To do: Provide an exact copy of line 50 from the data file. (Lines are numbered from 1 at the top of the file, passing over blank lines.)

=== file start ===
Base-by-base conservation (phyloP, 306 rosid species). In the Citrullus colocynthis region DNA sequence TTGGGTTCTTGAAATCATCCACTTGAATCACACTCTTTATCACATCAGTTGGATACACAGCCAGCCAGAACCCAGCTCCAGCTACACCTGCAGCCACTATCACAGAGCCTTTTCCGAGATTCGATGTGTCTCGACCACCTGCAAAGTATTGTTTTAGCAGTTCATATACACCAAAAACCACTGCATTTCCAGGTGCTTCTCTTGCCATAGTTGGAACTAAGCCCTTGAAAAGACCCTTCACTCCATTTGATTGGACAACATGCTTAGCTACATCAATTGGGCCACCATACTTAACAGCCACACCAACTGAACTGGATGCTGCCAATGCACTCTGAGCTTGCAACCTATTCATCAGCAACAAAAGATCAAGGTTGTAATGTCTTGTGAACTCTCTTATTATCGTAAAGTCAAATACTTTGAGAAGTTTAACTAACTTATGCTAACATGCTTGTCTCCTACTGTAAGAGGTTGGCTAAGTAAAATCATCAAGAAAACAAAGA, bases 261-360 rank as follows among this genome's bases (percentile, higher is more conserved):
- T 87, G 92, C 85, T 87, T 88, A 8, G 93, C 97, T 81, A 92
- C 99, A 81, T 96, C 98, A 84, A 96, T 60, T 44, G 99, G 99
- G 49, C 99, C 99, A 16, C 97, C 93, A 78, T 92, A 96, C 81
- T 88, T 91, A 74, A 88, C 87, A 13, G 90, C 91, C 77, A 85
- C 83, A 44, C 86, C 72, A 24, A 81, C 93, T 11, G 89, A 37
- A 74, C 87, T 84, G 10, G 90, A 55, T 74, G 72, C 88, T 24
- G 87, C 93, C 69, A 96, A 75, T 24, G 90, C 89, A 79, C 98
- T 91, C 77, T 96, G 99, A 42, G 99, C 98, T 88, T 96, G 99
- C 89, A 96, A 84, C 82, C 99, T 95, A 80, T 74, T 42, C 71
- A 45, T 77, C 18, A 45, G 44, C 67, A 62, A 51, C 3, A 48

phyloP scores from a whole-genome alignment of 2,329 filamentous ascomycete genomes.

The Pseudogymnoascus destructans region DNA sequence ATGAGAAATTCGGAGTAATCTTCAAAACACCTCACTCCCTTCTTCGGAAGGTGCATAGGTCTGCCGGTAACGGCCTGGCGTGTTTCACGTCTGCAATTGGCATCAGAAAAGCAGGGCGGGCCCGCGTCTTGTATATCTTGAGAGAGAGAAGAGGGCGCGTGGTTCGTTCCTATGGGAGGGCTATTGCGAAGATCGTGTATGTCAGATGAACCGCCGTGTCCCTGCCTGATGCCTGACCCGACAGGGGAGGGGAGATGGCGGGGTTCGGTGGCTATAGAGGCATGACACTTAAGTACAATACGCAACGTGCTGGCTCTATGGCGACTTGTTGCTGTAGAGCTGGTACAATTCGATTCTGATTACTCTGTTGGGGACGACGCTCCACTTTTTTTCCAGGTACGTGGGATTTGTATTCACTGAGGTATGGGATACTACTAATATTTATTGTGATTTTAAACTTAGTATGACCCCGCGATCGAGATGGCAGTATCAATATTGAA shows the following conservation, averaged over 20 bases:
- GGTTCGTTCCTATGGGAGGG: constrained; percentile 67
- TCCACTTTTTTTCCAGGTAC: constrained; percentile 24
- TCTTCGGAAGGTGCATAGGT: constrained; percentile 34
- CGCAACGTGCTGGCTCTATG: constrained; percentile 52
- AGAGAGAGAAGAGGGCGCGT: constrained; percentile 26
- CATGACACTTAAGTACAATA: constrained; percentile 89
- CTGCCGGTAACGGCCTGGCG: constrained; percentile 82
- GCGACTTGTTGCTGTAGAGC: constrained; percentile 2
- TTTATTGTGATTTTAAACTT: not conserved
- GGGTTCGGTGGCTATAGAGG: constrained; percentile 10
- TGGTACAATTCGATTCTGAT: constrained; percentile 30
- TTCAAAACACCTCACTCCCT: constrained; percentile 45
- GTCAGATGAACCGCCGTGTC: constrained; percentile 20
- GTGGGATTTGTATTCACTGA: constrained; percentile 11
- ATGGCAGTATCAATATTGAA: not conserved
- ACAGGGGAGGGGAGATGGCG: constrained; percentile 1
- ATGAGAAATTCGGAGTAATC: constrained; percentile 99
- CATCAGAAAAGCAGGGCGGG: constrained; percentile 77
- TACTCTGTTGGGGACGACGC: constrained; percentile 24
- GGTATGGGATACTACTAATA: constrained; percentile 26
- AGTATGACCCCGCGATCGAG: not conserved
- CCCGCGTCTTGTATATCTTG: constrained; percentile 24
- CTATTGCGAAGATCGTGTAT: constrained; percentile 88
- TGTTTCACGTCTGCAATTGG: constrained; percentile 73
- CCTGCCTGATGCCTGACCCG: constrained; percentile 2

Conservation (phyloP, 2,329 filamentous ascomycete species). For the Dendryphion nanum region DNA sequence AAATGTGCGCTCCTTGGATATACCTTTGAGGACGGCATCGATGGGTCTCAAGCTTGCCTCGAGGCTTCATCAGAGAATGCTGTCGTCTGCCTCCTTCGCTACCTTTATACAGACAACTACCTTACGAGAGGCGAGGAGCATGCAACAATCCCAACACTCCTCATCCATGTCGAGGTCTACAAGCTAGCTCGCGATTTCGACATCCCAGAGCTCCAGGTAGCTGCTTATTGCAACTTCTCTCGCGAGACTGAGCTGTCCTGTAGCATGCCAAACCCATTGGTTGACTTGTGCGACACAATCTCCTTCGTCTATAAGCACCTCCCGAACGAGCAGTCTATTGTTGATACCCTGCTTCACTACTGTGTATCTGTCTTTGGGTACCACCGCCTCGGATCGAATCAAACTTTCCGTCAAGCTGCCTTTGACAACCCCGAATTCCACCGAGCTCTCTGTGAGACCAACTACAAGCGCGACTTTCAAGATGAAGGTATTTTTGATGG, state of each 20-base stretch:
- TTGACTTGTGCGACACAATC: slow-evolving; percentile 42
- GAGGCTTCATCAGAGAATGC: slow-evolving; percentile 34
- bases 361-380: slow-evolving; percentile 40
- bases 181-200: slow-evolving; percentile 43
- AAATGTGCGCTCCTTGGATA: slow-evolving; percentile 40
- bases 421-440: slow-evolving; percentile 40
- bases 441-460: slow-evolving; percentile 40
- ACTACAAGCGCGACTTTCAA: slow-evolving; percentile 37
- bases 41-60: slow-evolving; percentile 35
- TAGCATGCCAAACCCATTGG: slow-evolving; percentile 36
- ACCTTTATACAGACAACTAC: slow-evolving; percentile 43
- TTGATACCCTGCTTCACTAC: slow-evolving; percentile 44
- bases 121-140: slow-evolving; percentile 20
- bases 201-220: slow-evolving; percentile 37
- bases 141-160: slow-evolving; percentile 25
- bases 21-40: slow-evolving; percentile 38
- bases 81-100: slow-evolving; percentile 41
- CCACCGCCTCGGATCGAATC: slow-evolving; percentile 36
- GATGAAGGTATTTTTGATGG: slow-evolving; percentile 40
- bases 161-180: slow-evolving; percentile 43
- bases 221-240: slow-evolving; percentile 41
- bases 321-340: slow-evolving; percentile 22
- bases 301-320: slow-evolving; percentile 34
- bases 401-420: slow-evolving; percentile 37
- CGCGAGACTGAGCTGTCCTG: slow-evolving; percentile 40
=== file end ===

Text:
- ACCTTTATACAGACAACTAC: slow-evolving; percentile 43